Thursday, April 26, 2007

Staying ahead of the boo

Z. is definitely growing up: over the past week we've had fight after fight. What inspires them? Going to sleep for naps and at night; what she's going to wear; combing her hair; what we're going to do in the afternoon; and whether she's going to school on a given day. She stays home about twice a week, either for sniffles or mama deficits, which I'd be okay with if it were once a week. (We pay "school" for five days a week because the pricing works out to about same as four days a week, and we get more flexibility. But once it gets down to three days, we're losing.)

Most of these fights serve to keep her from doing something new. Any kind of transition at all is to be resisted to the last ounce of two-year-old endurance.

I've had to discard all the toddler tricks I used to use: offering two choices of shirt results in her saying no to both rather than embracing one; counting to three to let her get ready (which used to be magic!) inspires her to take evasive action; preparing her for a transition brings on new delays. So far the only new trick that seems reliable is limiting choices and threatening her with deprivation for non-compliance. I've taken to giving her toys so that I can threaten to take them away if she doesn't cooperate.

Oh moms and dads and aunts and uncles of older toddlers, what have you found that works with over-two's?

(Revised to add: but to be fair to her I should report that in a reversal of the trend of resistance, Z. started searching out the spinach in last night's spinach-and-cheese burritoes! Will wonders never cease!)


susan said...

Transitions are not easy for all concerned!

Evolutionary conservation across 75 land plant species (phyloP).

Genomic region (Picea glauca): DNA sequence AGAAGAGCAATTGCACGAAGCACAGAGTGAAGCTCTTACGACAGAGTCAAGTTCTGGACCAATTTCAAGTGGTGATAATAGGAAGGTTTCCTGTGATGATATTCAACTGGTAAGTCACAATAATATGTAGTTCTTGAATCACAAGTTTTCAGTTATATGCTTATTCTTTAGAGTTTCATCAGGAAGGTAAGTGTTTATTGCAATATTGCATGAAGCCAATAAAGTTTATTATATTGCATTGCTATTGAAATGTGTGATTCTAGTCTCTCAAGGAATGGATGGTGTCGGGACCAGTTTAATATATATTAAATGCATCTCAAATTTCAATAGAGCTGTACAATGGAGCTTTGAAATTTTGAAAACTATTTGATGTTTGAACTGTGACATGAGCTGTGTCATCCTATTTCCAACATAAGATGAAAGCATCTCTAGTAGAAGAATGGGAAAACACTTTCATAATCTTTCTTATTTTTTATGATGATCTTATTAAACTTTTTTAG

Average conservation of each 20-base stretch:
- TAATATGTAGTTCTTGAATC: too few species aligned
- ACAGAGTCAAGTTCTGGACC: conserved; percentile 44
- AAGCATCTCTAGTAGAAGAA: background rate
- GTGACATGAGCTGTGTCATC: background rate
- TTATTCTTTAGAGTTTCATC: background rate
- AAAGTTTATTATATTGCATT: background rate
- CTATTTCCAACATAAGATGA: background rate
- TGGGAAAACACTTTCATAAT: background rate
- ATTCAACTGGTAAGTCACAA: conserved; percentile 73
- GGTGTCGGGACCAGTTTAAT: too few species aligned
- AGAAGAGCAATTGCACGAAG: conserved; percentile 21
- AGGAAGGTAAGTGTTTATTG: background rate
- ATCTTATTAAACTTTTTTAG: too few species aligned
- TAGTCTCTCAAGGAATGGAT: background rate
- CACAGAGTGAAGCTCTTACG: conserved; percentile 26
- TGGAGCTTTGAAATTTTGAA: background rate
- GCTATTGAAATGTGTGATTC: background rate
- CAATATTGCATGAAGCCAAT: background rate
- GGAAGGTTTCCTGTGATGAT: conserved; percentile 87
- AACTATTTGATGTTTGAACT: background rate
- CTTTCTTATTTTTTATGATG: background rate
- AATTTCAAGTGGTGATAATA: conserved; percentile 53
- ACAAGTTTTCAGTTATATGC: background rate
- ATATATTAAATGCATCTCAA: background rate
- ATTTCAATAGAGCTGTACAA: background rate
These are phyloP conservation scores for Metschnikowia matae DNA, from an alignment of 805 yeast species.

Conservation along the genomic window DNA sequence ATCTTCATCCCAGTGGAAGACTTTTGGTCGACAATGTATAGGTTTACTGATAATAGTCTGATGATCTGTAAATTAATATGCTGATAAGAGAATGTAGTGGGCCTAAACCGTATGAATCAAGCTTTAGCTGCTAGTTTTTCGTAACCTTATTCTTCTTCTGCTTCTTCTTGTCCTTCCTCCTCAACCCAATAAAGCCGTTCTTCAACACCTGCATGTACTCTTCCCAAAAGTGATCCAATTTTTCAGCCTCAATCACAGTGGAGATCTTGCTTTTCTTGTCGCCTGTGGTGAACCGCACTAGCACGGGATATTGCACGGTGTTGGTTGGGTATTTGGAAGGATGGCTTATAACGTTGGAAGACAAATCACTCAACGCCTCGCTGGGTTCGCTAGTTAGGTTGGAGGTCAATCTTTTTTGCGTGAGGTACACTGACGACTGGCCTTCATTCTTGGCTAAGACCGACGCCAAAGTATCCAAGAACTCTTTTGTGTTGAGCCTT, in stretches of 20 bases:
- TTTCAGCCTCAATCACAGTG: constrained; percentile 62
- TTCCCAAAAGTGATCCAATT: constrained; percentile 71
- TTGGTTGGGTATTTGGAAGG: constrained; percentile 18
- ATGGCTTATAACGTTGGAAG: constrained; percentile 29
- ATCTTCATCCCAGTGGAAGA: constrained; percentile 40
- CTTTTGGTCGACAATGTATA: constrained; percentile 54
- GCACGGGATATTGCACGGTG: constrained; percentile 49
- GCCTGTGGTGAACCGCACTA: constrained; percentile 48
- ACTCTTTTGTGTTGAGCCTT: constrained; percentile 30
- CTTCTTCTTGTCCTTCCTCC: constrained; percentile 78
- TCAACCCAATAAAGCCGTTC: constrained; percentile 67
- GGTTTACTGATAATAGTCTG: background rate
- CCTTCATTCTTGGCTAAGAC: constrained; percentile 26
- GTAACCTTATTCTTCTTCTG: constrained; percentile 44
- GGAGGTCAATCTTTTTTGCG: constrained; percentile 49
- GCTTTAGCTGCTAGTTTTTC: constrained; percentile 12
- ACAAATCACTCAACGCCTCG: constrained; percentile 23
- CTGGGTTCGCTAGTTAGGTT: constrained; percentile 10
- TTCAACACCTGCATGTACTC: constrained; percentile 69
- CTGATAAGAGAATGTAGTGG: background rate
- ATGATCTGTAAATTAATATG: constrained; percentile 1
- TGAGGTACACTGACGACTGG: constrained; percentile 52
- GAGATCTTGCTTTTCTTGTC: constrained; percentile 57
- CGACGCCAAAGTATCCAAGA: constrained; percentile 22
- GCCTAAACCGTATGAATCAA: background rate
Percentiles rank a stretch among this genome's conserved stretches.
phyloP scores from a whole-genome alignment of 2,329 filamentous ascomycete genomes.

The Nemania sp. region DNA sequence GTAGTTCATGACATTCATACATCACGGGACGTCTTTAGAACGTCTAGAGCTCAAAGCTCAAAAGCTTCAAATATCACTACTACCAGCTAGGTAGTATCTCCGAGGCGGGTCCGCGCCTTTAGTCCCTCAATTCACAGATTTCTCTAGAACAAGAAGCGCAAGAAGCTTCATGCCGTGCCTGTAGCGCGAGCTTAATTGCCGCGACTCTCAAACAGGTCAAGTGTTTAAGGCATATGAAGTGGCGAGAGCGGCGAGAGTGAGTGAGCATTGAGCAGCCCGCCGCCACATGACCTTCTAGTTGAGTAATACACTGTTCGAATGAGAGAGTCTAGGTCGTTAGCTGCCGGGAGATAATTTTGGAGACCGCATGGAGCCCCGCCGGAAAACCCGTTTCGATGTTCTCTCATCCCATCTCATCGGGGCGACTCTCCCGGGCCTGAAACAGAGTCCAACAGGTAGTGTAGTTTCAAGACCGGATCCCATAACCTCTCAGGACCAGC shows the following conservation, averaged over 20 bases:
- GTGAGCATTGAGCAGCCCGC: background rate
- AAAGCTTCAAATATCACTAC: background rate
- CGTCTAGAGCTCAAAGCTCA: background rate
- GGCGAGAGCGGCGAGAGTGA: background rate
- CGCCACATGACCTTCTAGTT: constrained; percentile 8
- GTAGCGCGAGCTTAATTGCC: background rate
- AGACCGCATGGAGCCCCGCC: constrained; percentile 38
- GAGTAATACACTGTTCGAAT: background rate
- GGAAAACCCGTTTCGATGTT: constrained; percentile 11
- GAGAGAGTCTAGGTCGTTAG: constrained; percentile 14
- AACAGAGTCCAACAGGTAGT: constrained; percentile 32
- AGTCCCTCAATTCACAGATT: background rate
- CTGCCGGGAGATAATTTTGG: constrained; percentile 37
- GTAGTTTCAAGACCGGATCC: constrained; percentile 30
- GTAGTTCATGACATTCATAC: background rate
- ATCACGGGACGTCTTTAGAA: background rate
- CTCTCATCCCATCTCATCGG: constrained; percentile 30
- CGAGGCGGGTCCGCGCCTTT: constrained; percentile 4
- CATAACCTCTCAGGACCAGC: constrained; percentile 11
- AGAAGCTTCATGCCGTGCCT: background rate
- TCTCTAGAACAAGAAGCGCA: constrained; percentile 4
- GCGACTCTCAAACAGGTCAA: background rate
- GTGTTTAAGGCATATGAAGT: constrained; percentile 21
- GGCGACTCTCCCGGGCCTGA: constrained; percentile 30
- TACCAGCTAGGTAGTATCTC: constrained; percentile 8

I have given up on a lot of choices, actually. These days, I will either pick out CG's clothes the night before, or ask her in the abstract whether she wants to wear a dress or pants, and then I'll pick out the specifics while she sleeps. One of my friends--whose kid has been in Waldorf schools for a while--says that the Waldorf philosophy is that young children don't need choices. I wouldn't go that far, but I have concluded that choices are overrated.

I think you might want to consider not only what works for over-twos, but what works for you. I often find that if I lose my calm, CG loses hers. Not to say you're causing the struggles--but think about what YOU need to stay calm once they start.

I never worried too much about happy compliance. I did a lot of advertised consequences at that age: "pick a shirt while I count to ten, and if you don't pick one, I will." "time to clean up. If you don't start by yourself, I"ll come put my hand over yours and help." That sort of thing. It worked for us, and mostly, it worked for me b/c I'm just not much of a threatener.

Advertising the transition in advance, and announcing, "CG, you have time for one more thing" worked well (we still do that, although I've found I need to get her to announce the one more thing to prevent tantrums over "but that wasn't my one more thing! I wanted to do X for my one more thing!")

Not to say this is the recipe for everyone--what is generalizeable here, I think, is the notion that the approaches have to work for everyone.

And to bring this ramble to a close: remember, this will pass!

liz said...

These things have often (but not always) worked for us:

Timers ("two minutes more (y) then it's time to (x)! I'm setting the timer!")

Don't count up to three, it gives her a chance to show off how well she knows four. Instead, count backward from 3 or 5.

Instead of asking what she wants to wear, ask what color she is. "Are you blue or red today?" and go with a shirt that is that color. This works because it gets around the whole getting dressed discussion and is silly. Kids love teh silly.